Thread: Meat Flavor
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Old 05-19-2021, 06:19 PM   #12
mgc's Avatar
Join Date: Aug 2012
Posts: 362
Interesting discussion....
I love a good beef steak and enjoy a beef hamburger but I cannot stand the smell of beef hamburger cooking.
WRT deer meat...a few thoughts. We eat mostly wild game and venison is a big part of this. I butcher it myself and make sure that I trim off all of the fat. I also do not use a saw on anything. I am of the opinion that the marrow in the bones is as off putting as the fat. I believe that most folks who have tried venison and believe it to be gamy tasting have been fed deer that were not properly handled after being harvested. A properly cleaned and aged deer steak is normally a very mild tasting piece of meat. As has been noted, you must field dress right away and cool the deer quickly. If you do not have the luxury of a walk-in or a two door reefer to handle a deer in warm weather you can (and should) still allow the meat to sit for a few days before you package it. I typically break the deer down into it's largest bits and put those on ice for two or three days before I slice, trim and package it. The trick is to be sure that it stays dry while you rest it.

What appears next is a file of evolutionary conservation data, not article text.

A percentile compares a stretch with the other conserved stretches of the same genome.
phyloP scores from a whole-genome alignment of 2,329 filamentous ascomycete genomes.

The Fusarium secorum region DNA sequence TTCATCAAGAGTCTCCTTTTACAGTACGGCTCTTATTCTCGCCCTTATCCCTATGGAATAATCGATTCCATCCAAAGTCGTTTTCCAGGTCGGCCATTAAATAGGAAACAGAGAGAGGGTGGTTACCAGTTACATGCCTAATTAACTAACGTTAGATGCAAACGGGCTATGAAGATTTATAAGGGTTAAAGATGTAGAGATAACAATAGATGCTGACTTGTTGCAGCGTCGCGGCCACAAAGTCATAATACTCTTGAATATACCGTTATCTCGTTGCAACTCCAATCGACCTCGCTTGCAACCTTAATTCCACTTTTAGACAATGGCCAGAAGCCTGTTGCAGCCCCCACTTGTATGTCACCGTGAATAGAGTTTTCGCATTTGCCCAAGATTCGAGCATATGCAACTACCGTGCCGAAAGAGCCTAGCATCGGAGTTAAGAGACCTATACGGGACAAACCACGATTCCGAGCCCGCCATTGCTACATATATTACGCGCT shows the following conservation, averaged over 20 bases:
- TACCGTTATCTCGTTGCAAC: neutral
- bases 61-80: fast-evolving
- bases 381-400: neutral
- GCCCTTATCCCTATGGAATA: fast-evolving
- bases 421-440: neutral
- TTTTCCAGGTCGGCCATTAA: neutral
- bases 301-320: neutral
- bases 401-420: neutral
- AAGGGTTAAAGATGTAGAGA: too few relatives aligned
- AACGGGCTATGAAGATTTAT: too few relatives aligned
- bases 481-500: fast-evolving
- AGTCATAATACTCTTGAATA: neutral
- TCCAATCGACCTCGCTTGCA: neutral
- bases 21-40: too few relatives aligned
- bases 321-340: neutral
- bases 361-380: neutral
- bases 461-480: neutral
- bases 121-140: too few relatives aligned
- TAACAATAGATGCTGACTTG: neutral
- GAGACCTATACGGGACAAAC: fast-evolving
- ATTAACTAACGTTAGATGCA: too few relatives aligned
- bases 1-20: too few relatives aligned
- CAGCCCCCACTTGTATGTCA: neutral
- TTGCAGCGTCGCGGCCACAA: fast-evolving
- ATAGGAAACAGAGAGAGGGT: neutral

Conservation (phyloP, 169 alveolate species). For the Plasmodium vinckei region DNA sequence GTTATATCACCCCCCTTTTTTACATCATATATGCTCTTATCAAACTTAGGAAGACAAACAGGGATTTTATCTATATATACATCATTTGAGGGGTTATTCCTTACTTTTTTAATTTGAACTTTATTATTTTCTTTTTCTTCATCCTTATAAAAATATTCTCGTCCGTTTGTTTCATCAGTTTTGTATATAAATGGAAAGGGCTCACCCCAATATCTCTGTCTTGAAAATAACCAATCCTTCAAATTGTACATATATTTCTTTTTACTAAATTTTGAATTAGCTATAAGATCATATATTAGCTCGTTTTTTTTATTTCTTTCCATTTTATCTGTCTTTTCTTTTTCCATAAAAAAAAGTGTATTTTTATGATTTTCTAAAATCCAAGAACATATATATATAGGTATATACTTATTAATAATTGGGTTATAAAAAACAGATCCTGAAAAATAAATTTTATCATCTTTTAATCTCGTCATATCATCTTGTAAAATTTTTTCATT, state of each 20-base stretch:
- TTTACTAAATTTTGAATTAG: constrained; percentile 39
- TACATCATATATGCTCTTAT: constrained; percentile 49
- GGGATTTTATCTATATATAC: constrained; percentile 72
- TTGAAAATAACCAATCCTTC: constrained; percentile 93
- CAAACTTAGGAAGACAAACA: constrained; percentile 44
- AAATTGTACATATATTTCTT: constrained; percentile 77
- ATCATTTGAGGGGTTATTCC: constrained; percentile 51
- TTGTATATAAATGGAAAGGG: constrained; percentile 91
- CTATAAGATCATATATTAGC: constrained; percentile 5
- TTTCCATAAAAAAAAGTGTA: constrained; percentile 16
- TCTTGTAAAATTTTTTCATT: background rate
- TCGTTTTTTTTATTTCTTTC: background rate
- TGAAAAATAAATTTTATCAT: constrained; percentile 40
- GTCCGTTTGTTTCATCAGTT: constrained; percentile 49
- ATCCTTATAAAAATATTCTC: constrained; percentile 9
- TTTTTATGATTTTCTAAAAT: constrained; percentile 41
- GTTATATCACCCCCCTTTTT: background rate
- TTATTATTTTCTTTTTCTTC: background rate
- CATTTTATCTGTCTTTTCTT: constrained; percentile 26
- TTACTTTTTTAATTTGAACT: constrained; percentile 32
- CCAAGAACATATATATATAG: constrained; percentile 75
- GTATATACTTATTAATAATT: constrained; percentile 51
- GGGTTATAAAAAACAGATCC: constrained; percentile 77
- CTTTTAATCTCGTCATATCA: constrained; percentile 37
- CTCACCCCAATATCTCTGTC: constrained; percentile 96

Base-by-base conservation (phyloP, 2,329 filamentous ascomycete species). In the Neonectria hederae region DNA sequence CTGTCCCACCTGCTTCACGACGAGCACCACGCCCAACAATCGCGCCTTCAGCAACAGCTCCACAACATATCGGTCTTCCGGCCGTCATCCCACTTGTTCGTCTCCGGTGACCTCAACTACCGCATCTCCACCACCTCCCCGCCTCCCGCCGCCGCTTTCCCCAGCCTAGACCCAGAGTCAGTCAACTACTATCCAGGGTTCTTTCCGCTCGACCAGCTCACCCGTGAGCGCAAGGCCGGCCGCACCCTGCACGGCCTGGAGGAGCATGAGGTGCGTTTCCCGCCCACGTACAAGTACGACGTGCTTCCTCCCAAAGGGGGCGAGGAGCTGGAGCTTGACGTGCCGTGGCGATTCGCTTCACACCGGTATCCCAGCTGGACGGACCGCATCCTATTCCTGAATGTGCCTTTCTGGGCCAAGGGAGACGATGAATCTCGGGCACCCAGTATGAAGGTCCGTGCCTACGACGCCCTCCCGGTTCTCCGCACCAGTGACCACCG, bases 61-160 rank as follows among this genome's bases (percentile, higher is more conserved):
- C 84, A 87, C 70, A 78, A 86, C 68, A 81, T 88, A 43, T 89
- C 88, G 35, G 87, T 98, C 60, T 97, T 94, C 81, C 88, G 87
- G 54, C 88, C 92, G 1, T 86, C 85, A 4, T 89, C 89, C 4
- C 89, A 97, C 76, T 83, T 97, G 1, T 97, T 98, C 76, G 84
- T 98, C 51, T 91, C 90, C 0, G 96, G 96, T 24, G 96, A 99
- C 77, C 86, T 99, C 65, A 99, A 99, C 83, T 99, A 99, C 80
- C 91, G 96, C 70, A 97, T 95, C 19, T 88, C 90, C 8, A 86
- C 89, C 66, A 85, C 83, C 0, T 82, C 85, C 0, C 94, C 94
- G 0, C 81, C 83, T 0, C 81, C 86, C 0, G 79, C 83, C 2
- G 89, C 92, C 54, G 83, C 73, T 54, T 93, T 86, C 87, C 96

Raw deer has a very distinctive smell that is different than beef. I find that beef has less of a smell (to my nose) than deer.
After processing a deer I lose my desire to eat it....the smell from trimming/butchering etc. sort of overwhelms me. The next day, backstraps on the grill or in the cast iron skillet cooked in a bit of bacon grease...!
One final thing, if you overcook deer meat (any wild game) it seems to pull up gaminess. Cook it to medium rare or rare or braise it until tender. Nothing in between works for me. That is why I do not put pork in my grind. It's pure venison. If you use pork you need to cook the burgers longer to get the pork properly cooked.
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